Clearly ahead of the Jamaican world record holder for much of race, Gatlin’s dream fell apart after one final surge by Bolt and an error by the American.
“I gave the race away the last five metres,” Gatlin, who was bidding to become a world champion 10 years and a doping suspension after his first global title, told reporters.
“I had the momentum to lean forward to keep the momentum going and I leaned a little too fast and got off balance.”
That, and Bolt’s fast finish, produced a one-hundredth of a second victory for the Jamaican in a time of 9.79.
“I’m happy that it came so close and I’m happy to represent my country,” the 33-year-old silver medallist said.
“Win or lose, it was a great race against a great guy.”
Gatlin, heavily criticised after serving two doping bans, had not lost a sprint race in two years, winning 27 consecutive 100 and 200 metres events without facing Bolt.
He also finished second to the Jamaican at the 2013 world championships in Moscow.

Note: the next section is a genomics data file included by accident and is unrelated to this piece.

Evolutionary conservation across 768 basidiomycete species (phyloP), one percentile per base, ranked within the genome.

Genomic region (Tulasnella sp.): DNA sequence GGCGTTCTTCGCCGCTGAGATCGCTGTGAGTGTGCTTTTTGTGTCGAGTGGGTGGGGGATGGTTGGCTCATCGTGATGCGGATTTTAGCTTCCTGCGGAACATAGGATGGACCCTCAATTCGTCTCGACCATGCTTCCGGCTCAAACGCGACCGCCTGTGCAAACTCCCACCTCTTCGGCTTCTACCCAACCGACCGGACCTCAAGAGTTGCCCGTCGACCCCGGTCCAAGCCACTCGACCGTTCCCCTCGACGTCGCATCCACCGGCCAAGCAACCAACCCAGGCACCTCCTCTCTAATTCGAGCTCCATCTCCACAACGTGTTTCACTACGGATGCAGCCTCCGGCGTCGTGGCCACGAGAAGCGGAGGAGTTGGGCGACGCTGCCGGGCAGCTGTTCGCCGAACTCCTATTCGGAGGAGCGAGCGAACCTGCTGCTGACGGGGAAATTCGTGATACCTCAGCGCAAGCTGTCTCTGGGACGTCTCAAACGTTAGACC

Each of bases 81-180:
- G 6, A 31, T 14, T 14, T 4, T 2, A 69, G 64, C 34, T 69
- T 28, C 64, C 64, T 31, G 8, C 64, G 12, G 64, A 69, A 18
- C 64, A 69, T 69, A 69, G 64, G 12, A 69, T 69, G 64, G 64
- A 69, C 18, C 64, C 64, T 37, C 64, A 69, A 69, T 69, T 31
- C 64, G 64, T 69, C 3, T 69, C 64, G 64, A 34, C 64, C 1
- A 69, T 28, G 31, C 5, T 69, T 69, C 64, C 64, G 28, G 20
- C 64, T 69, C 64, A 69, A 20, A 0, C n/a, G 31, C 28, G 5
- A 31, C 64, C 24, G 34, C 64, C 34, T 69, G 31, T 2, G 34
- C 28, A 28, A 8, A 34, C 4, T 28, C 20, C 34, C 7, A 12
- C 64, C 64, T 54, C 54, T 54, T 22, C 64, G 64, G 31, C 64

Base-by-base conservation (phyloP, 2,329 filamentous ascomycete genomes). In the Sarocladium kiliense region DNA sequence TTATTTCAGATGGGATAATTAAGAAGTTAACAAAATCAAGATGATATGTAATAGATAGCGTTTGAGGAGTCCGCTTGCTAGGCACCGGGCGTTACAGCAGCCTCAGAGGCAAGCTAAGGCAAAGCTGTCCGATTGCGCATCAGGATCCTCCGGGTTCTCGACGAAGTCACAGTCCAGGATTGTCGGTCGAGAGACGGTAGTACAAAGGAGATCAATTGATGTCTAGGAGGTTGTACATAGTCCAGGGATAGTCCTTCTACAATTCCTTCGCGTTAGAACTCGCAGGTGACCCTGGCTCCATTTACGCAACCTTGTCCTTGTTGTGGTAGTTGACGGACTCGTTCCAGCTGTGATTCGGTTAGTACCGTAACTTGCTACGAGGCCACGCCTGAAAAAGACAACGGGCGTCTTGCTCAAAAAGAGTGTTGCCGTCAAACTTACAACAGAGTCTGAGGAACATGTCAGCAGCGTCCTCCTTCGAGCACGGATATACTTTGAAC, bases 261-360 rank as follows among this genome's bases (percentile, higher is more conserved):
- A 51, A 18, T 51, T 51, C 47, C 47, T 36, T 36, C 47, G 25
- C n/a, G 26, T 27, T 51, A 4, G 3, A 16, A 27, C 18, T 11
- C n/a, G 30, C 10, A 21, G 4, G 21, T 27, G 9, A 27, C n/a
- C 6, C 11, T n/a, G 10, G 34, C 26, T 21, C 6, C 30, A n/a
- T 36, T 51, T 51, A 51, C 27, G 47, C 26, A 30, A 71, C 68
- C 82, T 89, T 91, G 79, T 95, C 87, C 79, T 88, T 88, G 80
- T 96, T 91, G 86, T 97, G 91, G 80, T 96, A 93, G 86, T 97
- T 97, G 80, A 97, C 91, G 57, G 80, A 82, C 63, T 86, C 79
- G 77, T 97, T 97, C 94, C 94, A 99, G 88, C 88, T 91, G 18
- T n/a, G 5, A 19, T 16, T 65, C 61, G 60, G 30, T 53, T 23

With Bolt racing infrequently over the past two years because of injuries, Gatlin had become the world’s dominant sprinter, bringing more attention to his doping past which included a four-year ban in 2006.
He entered the championships with the year’s fastest 100 and 200 metres, clocking 9.74 and 19.57 seconds, both lifetime bests despite his age.
By contrast, Bolt’s fastest 100 in 2015 was 9.87 seconds.
The race was billed as a contest between good and evil with Bolt, who has never failed a doping test, representing the good in the most eagerly anticipated event of the world championships.
Gatlin, however, said the pressure had not got to him.
“I’ve had pressure since 2011,” he said. “It’s not the pressure. It’s just to come out here and run.
“The last five metres, it just wasn’t my day. So I have the 200 and the 4x100m (relay) to represent my country.”
(Editing by Ed Osmond)